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  • What Does It Mean to Be Vulnerable in a Relationship?

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    What Does It Mean to Be Vulnerable in a Relationship?

    What is vulnerability?

    Being vulnerable in your relationship is sharing what’s really real to you.

    It’s sharing your thoughts and feelings, which can be joyous, anxious, or sad. You are allowing your partner to see into you.

    A cheesy definition of intimacy in couples therapy circles is intimacy = into-you-I-see…

    If we are aware of what we think and feel and share that judiciously, we create emotional intimacy. (To become more aware of thoughts and feelings, try the feeling log in this blog post).

    Vulnerability gives your partner something to connect with, and it can create a comfortable ecosystem in your relationship.

    Vulnerability also creates space for each partner to be human.

    As humans, we are inherently imperfect, and sharing what we may see as imperfections is a way to connect.

    For example, if I’m feeling bad about myself or a mistake I made, sharing that with my partner lightens the load.

    Being affirmed by your partner when you share vulnerability creates a deep connection.

    It affirms the relationship as if stating, “We are in this together.”

    This releases stress and lifts me from shame. It reminds me that we are imperfect humans, and that’s OK.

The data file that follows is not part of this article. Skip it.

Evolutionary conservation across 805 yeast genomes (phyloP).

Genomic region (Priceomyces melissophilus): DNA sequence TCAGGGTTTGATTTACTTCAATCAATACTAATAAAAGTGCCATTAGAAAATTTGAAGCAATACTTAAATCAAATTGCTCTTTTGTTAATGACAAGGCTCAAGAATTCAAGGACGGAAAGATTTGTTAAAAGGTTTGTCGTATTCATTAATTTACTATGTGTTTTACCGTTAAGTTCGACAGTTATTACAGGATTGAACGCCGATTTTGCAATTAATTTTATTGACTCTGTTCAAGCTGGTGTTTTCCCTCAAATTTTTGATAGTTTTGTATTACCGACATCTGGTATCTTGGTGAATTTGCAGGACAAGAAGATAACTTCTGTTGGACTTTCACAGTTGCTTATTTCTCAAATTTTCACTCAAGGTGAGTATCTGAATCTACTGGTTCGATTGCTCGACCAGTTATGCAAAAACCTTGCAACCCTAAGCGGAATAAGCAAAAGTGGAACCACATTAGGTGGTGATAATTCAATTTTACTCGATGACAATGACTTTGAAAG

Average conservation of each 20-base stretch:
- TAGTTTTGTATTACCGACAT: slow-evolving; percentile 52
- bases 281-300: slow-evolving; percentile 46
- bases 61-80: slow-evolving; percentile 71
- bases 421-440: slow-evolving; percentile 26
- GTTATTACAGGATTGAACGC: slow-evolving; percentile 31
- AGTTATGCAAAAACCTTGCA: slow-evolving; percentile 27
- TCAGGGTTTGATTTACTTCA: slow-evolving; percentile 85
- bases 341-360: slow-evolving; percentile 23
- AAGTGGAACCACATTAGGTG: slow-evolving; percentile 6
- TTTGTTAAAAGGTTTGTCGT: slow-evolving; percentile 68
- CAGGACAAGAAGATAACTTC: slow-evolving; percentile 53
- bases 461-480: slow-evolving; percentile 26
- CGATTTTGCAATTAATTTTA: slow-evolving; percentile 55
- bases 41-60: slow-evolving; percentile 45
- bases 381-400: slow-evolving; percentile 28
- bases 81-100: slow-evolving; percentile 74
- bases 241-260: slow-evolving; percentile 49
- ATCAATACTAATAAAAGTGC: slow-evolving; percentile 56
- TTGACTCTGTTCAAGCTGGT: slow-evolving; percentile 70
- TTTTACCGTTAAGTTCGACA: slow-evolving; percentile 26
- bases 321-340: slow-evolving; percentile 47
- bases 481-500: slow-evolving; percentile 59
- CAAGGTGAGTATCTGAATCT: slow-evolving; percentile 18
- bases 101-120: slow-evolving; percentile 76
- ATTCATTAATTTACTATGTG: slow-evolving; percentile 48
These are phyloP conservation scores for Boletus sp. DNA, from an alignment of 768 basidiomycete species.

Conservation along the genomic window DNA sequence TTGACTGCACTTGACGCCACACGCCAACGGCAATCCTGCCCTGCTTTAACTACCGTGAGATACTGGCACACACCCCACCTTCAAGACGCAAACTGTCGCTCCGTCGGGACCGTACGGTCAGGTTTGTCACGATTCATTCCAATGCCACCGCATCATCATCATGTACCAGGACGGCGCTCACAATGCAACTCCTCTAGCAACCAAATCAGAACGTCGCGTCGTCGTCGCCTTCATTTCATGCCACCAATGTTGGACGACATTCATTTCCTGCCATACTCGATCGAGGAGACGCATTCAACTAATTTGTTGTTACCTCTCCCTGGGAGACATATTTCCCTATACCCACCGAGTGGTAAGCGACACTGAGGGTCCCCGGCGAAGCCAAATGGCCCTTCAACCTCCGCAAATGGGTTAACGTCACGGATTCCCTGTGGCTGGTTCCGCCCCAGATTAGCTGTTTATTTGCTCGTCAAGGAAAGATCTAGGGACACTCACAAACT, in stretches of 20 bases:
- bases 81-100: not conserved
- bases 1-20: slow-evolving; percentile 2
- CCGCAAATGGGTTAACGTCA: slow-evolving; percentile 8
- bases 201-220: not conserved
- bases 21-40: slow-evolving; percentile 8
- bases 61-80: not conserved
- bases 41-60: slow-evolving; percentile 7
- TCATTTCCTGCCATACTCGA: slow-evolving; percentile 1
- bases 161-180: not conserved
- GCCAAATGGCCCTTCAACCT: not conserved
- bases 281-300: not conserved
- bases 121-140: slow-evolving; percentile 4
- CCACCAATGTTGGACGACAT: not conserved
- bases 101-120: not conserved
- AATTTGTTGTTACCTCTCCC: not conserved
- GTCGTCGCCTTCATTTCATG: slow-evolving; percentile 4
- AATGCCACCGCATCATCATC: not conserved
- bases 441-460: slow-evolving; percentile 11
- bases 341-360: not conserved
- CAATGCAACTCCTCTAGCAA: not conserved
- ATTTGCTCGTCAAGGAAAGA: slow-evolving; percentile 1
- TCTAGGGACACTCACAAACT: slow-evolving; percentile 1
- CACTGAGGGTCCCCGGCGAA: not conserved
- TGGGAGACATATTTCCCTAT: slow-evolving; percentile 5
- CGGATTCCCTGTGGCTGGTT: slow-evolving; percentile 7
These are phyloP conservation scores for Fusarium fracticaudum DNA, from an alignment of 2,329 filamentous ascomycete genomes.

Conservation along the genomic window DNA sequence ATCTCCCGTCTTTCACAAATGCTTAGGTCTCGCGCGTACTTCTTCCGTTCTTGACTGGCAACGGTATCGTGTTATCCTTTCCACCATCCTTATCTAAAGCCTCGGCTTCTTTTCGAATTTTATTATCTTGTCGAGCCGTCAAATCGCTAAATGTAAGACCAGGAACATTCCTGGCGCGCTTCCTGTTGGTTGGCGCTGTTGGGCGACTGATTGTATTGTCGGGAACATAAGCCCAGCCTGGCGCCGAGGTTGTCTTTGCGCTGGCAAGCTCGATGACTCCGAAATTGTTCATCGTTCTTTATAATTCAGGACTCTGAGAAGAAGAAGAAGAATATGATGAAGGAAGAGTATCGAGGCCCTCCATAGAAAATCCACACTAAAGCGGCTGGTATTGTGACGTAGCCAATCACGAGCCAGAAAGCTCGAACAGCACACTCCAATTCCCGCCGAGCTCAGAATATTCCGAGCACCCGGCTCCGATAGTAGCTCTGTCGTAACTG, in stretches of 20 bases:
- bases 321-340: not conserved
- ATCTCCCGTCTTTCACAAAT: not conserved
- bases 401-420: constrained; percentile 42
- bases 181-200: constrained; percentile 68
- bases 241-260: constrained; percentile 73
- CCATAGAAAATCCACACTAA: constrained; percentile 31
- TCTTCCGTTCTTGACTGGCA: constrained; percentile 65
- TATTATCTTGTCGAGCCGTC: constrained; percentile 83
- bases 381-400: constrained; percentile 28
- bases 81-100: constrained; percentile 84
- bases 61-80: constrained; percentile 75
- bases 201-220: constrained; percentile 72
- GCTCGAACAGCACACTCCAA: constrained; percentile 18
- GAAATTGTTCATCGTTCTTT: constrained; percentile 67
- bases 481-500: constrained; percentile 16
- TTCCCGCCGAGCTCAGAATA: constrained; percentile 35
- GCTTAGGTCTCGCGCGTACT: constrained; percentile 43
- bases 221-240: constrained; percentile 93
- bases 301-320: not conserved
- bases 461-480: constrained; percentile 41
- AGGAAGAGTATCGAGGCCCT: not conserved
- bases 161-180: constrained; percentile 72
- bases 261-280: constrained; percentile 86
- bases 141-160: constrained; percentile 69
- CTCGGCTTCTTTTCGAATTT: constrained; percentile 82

Sharing what’s below anger = vulnerability

    Another way of looking at vulnerability is reaching for what’s below our anger and sharing that instead of anger.

    As we know, anger is a secondary emotion. It usually protects a vulnerable feeling or feelings.

    What if we could pause and share that vulnerable feeling instead of anger? Then you would be getting somewhere and wouldn’t need a couples therapist or couples therapy at least not for very long.

    If we share our vulnerable feelings instead of anger, our partner can hear that and respond. If we share our anger, our partner will defend themselves from the anger, and it will become about you two as individuals instead of you two as a team.

    Example

    Say your partner forgot your birthday (hopefully this is not actually the case…)

    Responding from anger: “I can’t believe you forgot it; don’t you care about me!”

    Vulnerability: “It really hurt when you forgot my birthday.”

    Here’s a bonus: share your vulnerability and a request (help your partner help you). “It really hurt when you forgot my birthday, I would like you to make it up to me.”

    Conclusion

    In relationships, vulnerability is the foundation of emotional intimacy.

    It allows you two to really be seen and accepted for who you are: an imperfect human being.

    If we share what we are thinking and feeling judiciously, we will know what’s going on with our partner. If we don’t know how our partner is doing, we tend to assume, and when we assume, we usually assume something is wrong.

    So, by sharing vulnerability, you invite your partner into your inner world.

    This reduces stress and strengthens the relationship reinforcing the fact that you two are in it together.

    If you’d like to have more vulnerability in your relationship, contact us today to set up a free initial consultation with one of our couples therapists.

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